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By age 19, Jamie Lee Curtis was already questioning whether she’d made the right move by pursuing an acting career.
The younger daughter of Tony Curtis, star of classic films like Some Like It Hot (1959), and Janet Leigh, a leading lady best known for the shower scene of Psycho (1960), Jamie Lee Curtis dropped out of the University of the Pacific to make her mark on the industry.
A part in “Operation Petticoat” (1977-78), an episodic TV remake of her father’s 1959 movie, had turned out to be a false start. She barely got in one speaking line per episode before being dismissed, along with most of her castmates, at the end of its disappointing first season.
A lifeline emerged with the opportunity to audition for a film called Halloween in early 1978, though there was no guarantee that this would resuscitate her fledgling career. After all, this was a low-budget horror flick about a psychopath who stalks a group of babysitters, hardly the sort of production that caused critics to swoon. And its young director, who was scrambling to get his career off the ground, initially didn’t even want her for the role.
‘Halloween’ co-writer Debra Hill was impressed by Curtis
As she recalled in the behind-the-scenes documentary Halloween: A Cut Above the Rest, Curtis was initially drawn to the potential for major screen time suggested by the script: “All I kept seeing was my name–the character’s name–on every page, so I knew it was a big part.”
Here was the chance to bring to life the character of Laurie Strode, the mild-mannered 17-year-old who rises to the task of tangling with cold-blooded murderer Michael Myers, even if it posed a challenge to her still-developing acting skills.
“I was very much a smart aleck and was a cheerleader in high school,” she notes in the documentary. “So I felt very concerned that I was being considered for the really quiet, repressed young woman.”
According to the Halloween Unmasked podcast, Curtis first auditioned for Debra Hill, the film’s co-writer and producer. Hill had Curtis read a scene in which Laurie talks on the phone to gauge how she came across as the shy, girl-next-door type, a performance the young actress nailed.
“Jamie Lee Curtis was the perfect Laurie Strode,” Hill says in A Cut Above the Rest. “She had vulnerable qualities, and she just was wonderful in her audition.”
The problem now was getting Halloween co-writer and director, John Carpenter, to see things her way.
Director John Carpenter preferred another young actress
Heading into the project, Carpenter had his eye on Anne Lockhart for the role of Laurie.
Lockhart also had a famous actress mother–June Lockhart had starred in the TV shows “Lassie” and “Lost in Space”–and, unlike Curtis, she had already compiled a fairly sizeable list of screen credits.
Yet, whether due to alleged scheduling conflicts or another reason, Lockhart passed on the offer. Carpenter subsequently took a longer look at Curtis and agreed to take a chance on the unproven 19-year-old.
There was one other factor that tipped the scale in Curtis’ favor: With her familial ties to Leigh, producers saw an opportunity to connect their project, which could not reel in major stars due to a meager $300,000 budget, to the iconic imagery of Psycho.
“We hired Jamie Lee for that reason,” admits Executive Producer Irwin Yablans in A Cut Above the Rest, before adding that Curtis “would have been the best choice anyway; she turned out to be a fine actress.”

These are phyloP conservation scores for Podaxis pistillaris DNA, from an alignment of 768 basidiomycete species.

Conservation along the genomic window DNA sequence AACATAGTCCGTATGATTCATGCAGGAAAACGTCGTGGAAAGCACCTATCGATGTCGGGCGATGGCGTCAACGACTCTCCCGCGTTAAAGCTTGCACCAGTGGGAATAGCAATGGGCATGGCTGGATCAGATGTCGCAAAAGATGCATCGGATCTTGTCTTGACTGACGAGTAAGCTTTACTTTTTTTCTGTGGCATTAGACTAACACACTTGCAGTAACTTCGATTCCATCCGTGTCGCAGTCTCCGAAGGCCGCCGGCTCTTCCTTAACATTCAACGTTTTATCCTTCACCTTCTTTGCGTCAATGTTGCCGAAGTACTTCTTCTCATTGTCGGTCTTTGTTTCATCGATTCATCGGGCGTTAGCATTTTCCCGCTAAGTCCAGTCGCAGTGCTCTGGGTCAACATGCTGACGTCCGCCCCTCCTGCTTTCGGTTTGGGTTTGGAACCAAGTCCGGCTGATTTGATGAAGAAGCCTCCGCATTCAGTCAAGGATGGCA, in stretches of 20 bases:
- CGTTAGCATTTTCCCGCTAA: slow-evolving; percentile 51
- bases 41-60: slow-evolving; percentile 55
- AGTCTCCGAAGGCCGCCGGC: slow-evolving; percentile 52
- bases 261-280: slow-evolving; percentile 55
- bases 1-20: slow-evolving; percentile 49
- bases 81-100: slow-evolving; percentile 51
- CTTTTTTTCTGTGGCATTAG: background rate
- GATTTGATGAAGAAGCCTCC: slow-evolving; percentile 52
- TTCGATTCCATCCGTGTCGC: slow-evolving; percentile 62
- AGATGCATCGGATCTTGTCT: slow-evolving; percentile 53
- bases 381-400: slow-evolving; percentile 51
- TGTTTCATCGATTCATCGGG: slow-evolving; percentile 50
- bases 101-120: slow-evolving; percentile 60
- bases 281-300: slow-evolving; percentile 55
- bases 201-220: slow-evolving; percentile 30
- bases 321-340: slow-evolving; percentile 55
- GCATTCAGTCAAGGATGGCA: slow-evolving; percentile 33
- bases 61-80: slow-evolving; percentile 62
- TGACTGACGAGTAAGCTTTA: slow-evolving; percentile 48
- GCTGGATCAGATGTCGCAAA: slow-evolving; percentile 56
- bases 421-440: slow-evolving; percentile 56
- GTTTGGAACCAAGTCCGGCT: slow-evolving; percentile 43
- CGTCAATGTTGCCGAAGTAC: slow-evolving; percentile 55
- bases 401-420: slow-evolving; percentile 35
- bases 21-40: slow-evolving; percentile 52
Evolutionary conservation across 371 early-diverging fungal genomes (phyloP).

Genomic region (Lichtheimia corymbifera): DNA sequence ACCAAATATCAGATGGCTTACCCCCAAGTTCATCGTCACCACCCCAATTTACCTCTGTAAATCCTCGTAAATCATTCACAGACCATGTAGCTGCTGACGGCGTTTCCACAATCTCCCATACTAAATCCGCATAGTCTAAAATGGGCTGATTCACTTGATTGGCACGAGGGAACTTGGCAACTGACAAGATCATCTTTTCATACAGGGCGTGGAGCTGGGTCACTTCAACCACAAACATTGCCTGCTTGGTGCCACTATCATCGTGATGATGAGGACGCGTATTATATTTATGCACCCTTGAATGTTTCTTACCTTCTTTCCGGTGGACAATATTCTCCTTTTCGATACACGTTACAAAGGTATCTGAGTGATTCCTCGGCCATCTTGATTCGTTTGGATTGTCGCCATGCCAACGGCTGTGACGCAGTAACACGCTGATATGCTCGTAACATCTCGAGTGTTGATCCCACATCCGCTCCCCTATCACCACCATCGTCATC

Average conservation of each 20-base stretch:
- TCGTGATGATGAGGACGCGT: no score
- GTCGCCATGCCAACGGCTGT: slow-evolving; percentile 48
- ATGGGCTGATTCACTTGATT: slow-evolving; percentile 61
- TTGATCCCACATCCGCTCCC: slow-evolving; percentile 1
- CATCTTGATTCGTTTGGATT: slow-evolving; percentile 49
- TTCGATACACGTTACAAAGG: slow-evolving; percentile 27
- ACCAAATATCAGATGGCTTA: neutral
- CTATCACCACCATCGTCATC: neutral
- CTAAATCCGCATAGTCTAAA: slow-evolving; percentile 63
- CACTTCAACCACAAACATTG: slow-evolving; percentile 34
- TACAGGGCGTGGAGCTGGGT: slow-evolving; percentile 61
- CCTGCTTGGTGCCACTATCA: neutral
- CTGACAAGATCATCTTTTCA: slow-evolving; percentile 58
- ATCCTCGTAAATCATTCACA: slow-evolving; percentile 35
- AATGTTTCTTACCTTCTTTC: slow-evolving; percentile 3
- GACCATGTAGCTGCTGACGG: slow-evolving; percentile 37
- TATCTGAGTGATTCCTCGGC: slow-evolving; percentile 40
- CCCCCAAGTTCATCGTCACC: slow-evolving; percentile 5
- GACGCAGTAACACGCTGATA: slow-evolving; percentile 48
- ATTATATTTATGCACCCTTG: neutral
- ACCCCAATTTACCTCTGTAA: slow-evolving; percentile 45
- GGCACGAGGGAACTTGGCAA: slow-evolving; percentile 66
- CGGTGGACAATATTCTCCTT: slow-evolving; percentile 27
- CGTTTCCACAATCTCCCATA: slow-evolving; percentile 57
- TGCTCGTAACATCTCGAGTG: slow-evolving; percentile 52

The star worried she would be fired after the first day
Even with the part in hand, it took some time for Curtis to get over the insecurity about headlining her first film.
Following a long first day of shooting, which ended with her somewhat awkward effort to improvise the lyrics to a fictional song, Curtis was back at her apartment when the phone rang. It was Carpenter, who wanted to talk to her.
Fearing she was about to be fired, Curtis reluctantly took the phone, only to be surprised by her director’s soothing words: “Hey, darling, I just want to tell you, you were fantastic today.”
Curtis not only survived the entirety of the harried shoot, but she ultimately vindicated the filmmakers’ choice to make her the unlikely star when Halloween went on to gross $47 million over the course of its initial theatrical run, making it one of the most profitable movies in history based on initial investment.
Curtis struggled with typecasting, but eventually embraced ‘scream queen’ status
Despite the success of her feature film debut, Curtis found herself back at square one, with few job offers, in its aftermath.
She wound up in Carpenter’s follow-up horror film The Fog (1980), leading to similar parts in similar scare flicks like Prom Night (1980), Terror Train (1980) and naturally, Halloween II (1982). She finally broke out of the “scream queen” mold with a high-profile role in the comedy Trading Places (1983), paving the way for recognition in mainstream fare like A Fish Called Wanda (1988) and True Lies (1994).
Meanwhile, a funny thing happened on the way to A-list stardom: Halloween became known as a defining entry in the horror genre, and Curtis returned to the franchise for Halloween H20: 20 Years Later (1998)–which included an appearance from her mother–and Halloween: Resurrection (2002).
The following decade, after a wink at her roots with her contributions to the TV slasher satire “Scream Queens” (2015-16), Curtis signed on for another extended turn in Strode’s shoes with Halloween (2018), Halloween Kills (2021) and Halloween Ends (2022).
Nearly a half-century after her big-screen introduction as a terrified babysitter, Curtis was still relishing the role of the ultimate Michael Myers foil, and she wouldn’t have it any other way. After all, as she told Parade in 2018, “Every good thing that ever happened to me was because I was in horror films.”